More and more older adults in the UK are using online shopping as increasing numbers connect to the internet, ONS figures have revealed.
Forty-eight percent of adults over the age of 65 now use online shopping, up threefold since 2008, according to figures from the Office of National Statistics. The proportion for this age group is still considerably behind the 78 percent figure for all adults and considerably below the 96 percent for those between the ages of 16 to 34. Between adults aged 35 to 44 the figure was 89 percent.
The increase in use of online shopping channels came as the proportion of households with an adult aged 65 years or over with an internet connection rose to 59 percent, up from 36 percent in 2012.
The most popular type of product amongst this group was household items such as furniture, with 25 percent having purchased something from this category in the last 12 months. 24 percent had bought from the clothing or sports goods and holiday accommodation categories in the same period.
So how can retailers take advantage of this? Alessandra Alari, head of search at Google UK, tells InternetRetailing that advertisers need to adapt their strategies to tap this market of often wealthier consumers.
She says retailers need to see the customer “as an individual, not a ‘device’”, and ensure that they are providing assistance and relevant information across all channels.
Alari adds that the use of machine learning and business data can provide better understanding of what older customers are looking for online.
She says that retailers should look to enable “fast, frictionless purchases everywhere”.
“Regardless of age, it’s frustrating when purchases are long and complicated – and slow load times are a pain for anyone,” she says, adding that 53% of people give up on a website that takes three or more seconds.
Alari highlights the example of George@Asda, which developed a progressive web app to improve the speed of its mobile site and subsequently increased mobile conversions by 31 percent.
“It’s clear that being there for the customer, understanding their needs and delivering quickly can reap huge rewards – and retailers targeting older audiences would be wise to consider that their customers increasingly expect excellent service online as well as in store,” she says.
Jimmy New, director of marketing at VoucherCodes, says that new personalisation technologies are important for addressing the older demographic as they are not looking for the same experiences as younger shoppers.
He highlighted the “geo-fencing” functions in the VoucherCodes app as an example. This makes use of location technology in a smartphone to trigger particular responses.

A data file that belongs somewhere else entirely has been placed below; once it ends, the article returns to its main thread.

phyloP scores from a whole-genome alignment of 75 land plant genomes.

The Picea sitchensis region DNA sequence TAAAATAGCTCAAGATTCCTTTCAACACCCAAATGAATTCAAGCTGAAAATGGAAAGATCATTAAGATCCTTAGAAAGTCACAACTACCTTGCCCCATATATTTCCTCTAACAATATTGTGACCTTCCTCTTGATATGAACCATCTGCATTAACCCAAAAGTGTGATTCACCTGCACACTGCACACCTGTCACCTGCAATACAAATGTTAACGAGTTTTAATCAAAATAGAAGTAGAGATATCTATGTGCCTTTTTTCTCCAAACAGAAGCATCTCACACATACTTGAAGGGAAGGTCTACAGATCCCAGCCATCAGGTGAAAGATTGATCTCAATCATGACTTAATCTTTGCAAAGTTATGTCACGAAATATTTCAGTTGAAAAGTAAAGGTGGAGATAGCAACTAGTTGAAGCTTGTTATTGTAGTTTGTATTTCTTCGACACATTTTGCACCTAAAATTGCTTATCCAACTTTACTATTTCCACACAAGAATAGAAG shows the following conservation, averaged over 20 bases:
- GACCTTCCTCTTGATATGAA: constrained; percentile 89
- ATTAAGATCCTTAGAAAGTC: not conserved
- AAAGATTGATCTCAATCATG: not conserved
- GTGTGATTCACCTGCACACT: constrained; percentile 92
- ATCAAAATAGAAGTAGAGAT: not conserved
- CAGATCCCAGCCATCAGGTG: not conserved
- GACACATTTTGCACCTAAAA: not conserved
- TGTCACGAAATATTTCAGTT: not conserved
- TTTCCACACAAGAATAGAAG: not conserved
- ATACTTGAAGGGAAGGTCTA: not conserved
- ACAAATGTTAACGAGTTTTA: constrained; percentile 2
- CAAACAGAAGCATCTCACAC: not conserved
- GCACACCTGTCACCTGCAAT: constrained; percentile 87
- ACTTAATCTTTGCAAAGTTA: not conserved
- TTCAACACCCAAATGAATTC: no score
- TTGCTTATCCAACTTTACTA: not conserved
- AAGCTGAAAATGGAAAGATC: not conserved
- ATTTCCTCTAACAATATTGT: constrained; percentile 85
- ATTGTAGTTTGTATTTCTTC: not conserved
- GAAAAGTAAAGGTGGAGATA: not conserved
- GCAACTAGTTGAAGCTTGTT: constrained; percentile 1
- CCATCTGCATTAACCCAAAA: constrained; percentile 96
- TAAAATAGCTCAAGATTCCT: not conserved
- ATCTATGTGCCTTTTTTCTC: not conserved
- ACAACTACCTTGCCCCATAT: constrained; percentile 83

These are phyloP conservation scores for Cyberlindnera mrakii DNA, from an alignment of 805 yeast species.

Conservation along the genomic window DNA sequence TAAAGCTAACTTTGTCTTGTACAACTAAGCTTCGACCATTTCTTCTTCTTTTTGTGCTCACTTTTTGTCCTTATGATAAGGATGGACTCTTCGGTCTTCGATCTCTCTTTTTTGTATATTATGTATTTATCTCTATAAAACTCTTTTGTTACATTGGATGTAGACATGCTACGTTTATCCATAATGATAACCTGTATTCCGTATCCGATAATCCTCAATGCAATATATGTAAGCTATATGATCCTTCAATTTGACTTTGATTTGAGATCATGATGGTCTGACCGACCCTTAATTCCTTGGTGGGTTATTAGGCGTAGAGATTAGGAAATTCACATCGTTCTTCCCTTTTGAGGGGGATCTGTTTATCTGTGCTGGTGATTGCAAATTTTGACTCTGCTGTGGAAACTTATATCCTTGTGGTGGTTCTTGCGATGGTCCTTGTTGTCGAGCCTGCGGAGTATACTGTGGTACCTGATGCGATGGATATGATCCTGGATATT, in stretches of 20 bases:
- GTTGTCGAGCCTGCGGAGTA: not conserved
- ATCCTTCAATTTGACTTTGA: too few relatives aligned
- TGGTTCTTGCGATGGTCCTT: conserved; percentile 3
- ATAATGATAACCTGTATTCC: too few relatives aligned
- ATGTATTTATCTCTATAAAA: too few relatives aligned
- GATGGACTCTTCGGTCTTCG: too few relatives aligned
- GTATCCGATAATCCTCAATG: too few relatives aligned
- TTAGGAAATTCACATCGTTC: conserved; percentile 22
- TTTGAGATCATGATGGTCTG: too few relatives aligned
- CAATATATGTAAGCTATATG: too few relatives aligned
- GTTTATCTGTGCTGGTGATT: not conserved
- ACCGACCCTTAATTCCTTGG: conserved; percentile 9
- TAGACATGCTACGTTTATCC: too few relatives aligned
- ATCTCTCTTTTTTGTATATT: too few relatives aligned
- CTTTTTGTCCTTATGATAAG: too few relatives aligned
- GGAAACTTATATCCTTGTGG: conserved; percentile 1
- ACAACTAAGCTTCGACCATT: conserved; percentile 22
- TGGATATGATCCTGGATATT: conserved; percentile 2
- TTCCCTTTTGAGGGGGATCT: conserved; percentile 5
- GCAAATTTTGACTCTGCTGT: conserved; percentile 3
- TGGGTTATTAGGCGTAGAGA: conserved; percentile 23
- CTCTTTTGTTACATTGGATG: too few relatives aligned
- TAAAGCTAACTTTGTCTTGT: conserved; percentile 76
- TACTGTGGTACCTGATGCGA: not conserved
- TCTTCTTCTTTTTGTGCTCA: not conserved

“It allows our retail partners to send customers location-relevant offers via app notifications. These are based on brands the shopper has engaged with in their area so are both location-specific and personalised.”
Chris Haines, director of consulting at Amplience, says that the figures could be troubling reading for retailers with older customer bases who had believed their physical stores and traditional engagement techniques would be safe.
“As our expectations for more personalised and convenient shopping expands, retailers are facing a challenge from global online brands such as Amazon Fresh. With so many alternative retailers squeezing brands further, it’s vital for retailers to embrace all the channels at their disposal.”
“These people aren’t digital natives, yet they are quickly adopting the convenience of purchasing goods online. That makes it even more important for retailers to be present across channels to foster and sustain brand loyalty.”
New of VoucherCodes added that there were techniques that brands could use to entice older shoppers back into stores.
“With convenience guiding older shoppers’ buying habits, creating an innovative and memorable shopping experience to draw this age bracket into bricks & mortar stores is hugely important.
“Introducing events in-store such as talks by relevant guest speakers or food and beverage options like a coffee bar or café, gives older shoppers an excuse to make more out of their shopping trip and increases dwell-time.”
He added: “It’s about understanding what makes older shoppers tick and making the physical store appealing in a different way than in previous decades. This allows retailers to show the “silver surfer” generation that there are still many benefits to buying in-store.”